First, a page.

On an aside, SQUAT DEEP.  Parallel squats are what hurt your knees, as they take the brunt of the force as you go from descending to ascending.  As you go below parallel, that same force is transferred to your hips and hamstrings, which are bigger muscles that can definitely take the strain.



Well there's the squatting portion of the exercise.  And talk to anyone who know's squatting, it's not easy.  People spend years developing good squat form (not to deter anyone from trying, I suggest it to anyone and everyone looking to put on a little muscle).  But with the overhead squat, squatting is really only half the battle.  The other portion is obviously making sure that the huge weight above your head, doesn't come crashing down from it's precarious perch above your head.  This requires even MORE strength.  A lot more.  

To hold the weight overhead, there's generally a specific grip used.  It's called the "snatch" grip, and is named after the Olympic lift (the snatch) where athletes bring the weight from the ground to overhead in one fluid motion, catching it in...you guessed it...a full overhead squat.  There's a reason those athletes are considered the strongest in the world.  The snatch grip itself means to hold the bar with one's hands very spread apart, nearly at the collars of the bar.  

  This requires less shoulder flexibility to remain upright and "tight" in the bottom of the squat.  The narrower the grip, the more shoulder flexibility is required to go ATG.  This is because as you descend, your shoulders must rotate backwards in order to keep the bar aligned over your heels, and in turn keep your entire body balanced.  Drift too far forward or backwards, and you'll be forced to dump the bar.  What this basically describes is an extremely tight isometric exercise for your entire upper back, core, shoulders, and chest.  One must keep their traps squeezed together and their arms locked out throughout the entire motion.  This, without doubt, becomes very fatiguing VERY quickly.  Little tiny bits of bar movement suddenly require huge efforts to fight and contradict.  And after a few sets, it's almost a guarantee you'll be sore the next day where you haven't ever felt sore before, because most likely you've never worked stabilizing muscles to such a high degree.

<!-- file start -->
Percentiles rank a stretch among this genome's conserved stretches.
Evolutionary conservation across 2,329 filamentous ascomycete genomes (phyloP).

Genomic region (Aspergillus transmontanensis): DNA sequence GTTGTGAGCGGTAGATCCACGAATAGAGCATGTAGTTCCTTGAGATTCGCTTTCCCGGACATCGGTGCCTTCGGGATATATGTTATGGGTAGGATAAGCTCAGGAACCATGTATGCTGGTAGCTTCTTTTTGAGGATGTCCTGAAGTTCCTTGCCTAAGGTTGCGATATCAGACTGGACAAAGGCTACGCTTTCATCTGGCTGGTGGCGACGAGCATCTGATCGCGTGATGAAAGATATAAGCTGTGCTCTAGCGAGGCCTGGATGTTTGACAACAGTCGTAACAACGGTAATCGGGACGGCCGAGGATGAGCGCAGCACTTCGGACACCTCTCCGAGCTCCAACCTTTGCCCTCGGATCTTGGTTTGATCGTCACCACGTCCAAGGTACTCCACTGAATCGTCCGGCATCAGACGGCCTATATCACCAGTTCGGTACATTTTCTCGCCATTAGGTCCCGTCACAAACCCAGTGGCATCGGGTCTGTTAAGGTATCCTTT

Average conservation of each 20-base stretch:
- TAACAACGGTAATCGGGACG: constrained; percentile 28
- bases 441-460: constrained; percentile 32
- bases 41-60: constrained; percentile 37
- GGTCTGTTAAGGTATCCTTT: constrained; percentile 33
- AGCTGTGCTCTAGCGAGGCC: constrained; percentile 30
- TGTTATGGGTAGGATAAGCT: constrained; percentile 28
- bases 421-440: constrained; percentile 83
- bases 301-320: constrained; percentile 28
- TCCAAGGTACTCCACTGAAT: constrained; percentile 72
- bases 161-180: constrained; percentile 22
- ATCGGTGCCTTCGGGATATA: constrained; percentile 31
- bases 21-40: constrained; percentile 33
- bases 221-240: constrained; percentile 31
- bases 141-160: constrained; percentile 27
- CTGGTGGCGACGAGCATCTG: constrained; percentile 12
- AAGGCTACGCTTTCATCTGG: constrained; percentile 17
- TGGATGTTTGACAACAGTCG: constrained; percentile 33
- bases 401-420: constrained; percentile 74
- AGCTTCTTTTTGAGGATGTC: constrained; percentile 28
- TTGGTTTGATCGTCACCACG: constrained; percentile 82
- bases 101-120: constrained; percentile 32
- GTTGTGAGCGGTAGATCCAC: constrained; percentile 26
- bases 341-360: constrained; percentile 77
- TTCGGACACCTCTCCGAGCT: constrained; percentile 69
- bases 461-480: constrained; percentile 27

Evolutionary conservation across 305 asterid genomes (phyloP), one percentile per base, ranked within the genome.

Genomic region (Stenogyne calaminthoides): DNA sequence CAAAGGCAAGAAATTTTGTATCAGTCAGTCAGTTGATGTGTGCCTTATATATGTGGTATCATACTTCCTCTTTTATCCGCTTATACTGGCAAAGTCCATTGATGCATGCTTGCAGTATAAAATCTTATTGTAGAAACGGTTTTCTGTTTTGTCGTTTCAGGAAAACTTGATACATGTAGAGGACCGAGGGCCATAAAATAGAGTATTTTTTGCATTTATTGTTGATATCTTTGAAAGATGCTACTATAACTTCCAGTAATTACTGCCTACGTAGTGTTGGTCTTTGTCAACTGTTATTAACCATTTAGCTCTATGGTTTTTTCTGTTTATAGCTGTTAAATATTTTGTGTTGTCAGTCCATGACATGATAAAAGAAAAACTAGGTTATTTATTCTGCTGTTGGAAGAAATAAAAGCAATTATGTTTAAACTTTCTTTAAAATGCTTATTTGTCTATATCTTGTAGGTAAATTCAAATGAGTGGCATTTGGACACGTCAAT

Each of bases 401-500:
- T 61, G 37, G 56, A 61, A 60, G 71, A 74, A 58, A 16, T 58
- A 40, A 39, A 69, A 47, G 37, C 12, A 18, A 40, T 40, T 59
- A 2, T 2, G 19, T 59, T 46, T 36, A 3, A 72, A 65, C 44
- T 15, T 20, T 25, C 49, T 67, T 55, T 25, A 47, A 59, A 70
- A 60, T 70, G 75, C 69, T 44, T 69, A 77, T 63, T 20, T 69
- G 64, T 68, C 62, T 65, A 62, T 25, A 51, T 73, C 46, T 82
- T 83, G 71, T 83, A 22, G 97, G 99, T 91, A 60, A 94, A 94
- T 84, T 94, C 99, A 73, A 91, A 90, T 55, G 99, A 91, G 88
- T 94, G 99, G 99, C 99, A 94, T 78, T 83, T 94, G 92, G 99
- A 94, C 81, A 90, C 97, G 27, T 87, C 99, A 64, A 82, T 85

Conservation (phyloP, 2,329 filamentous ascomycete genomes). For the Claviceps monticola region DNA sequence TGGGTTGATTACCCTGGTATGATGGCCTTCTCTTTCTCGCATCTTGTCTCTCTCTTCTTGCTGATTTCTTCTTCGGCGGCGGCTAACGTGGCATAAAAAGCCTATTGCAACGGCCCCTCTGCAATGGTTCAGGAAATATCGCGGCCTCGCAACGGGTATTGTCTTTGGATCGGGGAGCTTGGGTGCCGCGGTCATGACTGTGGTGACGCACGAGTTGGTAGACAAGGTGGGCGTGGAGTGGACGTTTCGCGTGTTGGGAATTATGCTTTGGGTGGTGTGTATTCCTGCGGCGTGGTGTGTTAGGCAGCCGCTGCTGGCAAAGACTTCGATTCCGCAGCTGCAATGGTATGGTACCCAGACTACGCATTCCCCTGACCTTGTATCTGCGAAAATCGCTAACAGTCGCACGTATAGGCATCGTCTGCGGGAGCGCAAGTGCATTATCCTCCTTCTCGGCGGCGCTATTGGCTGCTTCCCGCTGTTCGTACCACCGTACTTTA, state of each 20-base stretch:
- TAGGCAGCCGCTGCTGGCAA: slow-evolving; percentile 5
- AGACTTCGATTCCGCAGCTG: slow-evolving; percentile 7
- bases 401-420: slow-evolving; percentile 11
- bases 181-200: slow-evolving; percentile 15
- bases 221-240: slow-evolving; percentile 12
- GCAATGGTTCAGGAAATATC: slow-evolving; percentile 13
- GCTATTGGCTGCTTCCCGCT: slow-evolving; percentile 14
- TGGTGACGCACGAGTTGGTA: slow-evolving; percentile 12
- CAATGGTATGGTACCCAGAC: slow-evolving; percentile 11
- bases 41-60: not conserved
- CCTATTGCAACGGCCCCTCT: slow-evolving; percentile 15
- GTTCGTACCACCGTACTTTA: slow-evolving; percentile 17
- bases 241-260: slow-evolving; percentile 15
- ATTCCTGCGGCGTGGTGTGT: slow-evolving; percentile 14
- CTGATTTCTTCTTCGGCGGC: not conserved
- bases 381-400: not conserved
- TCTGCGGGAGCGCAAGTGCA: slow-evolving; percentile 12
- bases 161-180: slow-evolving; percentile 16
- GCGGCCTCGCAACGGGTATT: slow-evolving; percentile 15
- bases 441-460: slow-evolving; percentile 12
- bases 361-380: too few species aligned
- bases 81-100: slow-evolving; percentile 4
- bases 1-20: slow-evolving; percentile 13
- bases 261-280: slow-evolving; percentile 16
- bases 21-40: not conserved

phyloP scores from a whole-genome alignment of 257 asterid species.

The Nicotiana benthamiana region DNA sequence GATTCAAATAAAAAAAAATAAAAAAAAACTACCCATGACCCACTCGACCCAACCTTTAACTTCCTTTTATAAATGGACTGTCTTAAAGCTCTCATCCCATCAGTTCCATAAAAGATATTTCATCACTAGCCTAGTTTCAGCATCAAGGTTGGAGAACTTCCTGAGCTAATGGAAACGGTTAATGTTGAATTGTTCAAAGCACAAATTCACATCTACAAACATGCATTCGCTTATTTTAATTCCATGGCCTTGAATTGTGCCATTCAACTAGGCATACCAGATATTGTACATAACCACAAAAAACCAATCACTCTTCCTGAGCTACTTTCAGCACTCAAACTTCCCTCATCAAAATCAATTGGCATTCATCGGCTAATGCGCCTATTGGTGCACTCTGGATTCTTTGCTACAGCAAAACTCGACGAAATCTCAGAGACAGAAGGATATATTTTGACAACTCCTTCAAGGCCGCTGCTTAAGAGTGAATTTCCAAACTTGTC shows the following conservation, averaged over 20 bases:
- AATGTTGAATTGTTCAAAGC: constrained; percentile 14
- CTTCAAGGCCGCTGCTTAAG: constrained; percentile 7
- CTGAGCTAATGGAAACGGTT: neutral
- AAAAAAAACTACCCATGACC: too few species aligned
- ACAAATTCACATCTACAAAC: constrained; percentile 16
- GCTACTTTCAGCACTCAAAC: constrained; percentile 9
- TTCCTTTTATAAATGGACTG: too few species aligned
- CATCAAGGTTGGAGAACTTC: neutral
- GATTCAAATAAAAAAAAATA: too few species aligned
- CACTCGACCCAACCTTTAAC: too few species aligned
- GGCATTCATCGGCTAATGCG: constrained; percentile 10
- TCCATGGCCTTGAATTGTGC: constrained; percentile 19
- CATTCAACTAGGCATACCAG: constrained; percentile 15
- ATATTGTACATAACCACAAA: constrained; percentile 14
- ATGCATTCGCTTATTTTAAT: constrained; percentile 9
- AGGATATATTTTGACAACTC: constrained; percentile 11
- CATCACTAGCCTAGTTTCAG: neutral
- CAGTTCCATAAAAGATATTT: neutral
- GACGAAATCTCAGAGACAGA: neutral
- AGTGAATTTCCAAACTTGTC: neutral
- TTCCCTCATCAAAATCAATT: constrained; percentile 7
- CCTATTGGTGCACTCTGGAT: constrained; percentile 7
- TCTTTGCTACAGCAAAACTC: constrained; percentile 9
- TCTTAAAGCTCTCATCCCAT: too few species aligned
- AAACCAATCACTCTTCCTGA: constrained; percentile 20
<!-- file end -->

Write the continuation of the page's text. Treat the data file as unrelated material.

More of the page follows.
To even do one overhead squat, with any sort of weight, is an accomplishment.  No one should claim it's not, because it'd be safe to say the large majority of gym-goers have ever ventured from their routines enough to try one.  The flexibility requirements of overhead squatting is large.  One must have very flexible hips, knees, hamstrings, calves, quads, shoulders, chest, and spine.  Luckily the overhead squat itself is not inherently possible without such flexibities, so the risk of strain or dislocation decreases.  One who isn't flexible enough, will be forced to drop the bar before any sort of bodily damage can occur. 
     In order to increase flexibility for such an exercise, many stretches should be done on a daily basis (perhaps this is a good time to say that this article is merely meant to describe the benefits of overhead squatting, and should not be considered a guide to either the exercise itself or the supporting exercises or stretches.)  And not only will stretches help your overhead squat, the overhead squat itself is an amazing full body stretch, and therefore will only help you to become stronger and more flexible in the long run.

So is it the Ultimate Exercise?  Is overhead squatting the greatest, most beneficial movement one could do in the gym?  Again, certainly not exclusively.  But the benefits associated with the exercise are immeasurably large, and definitely place this exercise near the top of the list.


Talk to Marcin Dolega, champion 105kg class Polish weightlifter, about the benefits of overhead squatting.  That's a full Olympic snatch^^^....and is about 400lbs.